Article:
Use this URL to cite or link to this record in EThOS: http://ethos.bl.uk/OrderDetails.do?uin=uk.bl.ethos.638402
Title: Development of a dialysis membrane bioreactor for beverage dealcoholisation
Author: Palmer, S. M.
Awarding Body: University of Wales Swansea
Current Institution: Swansea University
Date of Award: 2004
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Abstract:
The objective of this work was to remove ethanol from an alcoholic beverage using the aerobic biochemistry of the yeast Saccharomyces cerevisiae and a Dialysis Membrane as an anaerobic/aerobic barrier, between this yeast and the potable beverage. Ethanol, as the carbon substrate is then delivered to the yeast cells by molecular diffusion. To assess the uptake of ethanol as a sole carbon substrate, several stirred tank fermenter (STF) experiments were carried out, with various starting conditions, in particular initial yeast biomass concentration and cell population age. This work showed the benefits of a high initial biomass concentration to minimise batch process time by increasing the rate of bioreaction, mass transfer limitations at the membrane interfacial area having essentially been engineered out in the design of the system, as reported. The benefit of high yeast biomass concentrations are proposed to be dependent on a specific ethanol concentration factor, (per yeast cell), termed the Specific Exposure Factor, (SEF). Through mathematical models developed in this work, mass transfer and bioreaction rates have been assessed, the controlling step being quantified by the dimensionless Kaliber Number (Ka). Through the use of developed dimensionless plots, and comparison of the Monod kinetic parameters given by the models presented, a study of yeast biomass growth and ethanol substrate utilisation is made. Whilst the suppression of yeast growth kinetic performance on ethanol substrate was somewhat variable in the Membrane Bioreactor, the variance did not affect the ethanol substrate uptake kinetic performance of the aerobic yeast cells, which remained remarkably consistent. Ethanol utilisation, (as the limiting carbon substrate), is shown to be by inhibited passive transport at the yeast cell membrane. A comparison of ethanol substrate metabolism to that of glucose has been made.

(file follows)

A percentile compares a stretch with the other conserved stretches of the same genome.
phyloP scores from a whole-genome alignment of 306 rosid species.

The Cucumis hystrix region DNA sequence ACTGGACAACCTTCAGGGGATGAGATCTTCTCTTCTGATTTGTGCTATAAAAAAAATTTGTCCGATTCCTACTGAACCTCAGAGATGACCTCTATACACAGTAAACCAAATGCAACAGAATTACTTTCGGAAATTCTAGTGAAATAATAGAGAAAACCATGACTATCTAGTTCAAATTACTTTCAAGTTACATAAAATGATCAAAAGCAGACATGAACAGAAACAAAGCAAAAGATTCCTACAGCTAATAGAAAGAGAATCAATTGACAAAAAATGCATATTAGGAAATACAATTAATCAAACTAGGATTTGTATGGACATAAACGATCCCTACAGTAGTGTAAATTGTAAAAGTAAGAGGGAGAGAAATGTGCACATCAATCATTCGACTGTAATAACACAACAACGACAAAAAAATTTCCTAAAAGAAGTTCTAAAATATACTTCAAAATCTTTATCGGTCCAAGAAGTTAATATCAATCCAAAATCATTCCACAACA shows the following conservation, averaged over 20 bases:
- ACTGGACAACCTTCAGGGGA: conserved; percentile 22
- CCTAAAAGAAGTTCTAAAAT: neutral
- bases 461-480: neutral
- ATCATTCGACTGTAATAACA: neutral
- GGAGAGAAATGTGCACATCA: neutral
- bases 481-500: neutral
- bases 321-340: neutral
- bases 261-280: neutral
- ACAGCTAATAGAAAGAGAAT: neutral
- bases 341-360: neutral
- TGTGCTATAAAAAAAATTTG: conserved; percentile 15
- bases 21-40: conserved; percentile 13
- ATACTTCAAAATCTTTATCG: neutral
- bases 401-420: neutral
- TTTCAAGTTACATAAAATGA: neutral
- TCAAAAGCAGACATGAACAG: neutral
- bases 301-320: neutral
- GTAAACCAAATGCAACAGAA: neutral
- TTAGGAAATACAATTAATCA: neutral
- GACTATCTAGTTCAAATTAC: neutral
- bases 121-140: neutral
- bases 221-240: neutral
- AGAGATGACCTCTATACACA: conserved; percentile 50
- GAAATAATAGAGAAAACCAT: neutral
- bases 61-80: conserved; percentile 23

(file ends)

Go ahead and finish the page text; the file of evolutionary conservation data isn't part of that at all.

Supervisor: Not available Sponsor: Not available
Qualification Name: Thesis (Ph.D.) Qualification Level: Doctoral
EThOS ID: uk.bl.ethos.638402  DOI: Not available
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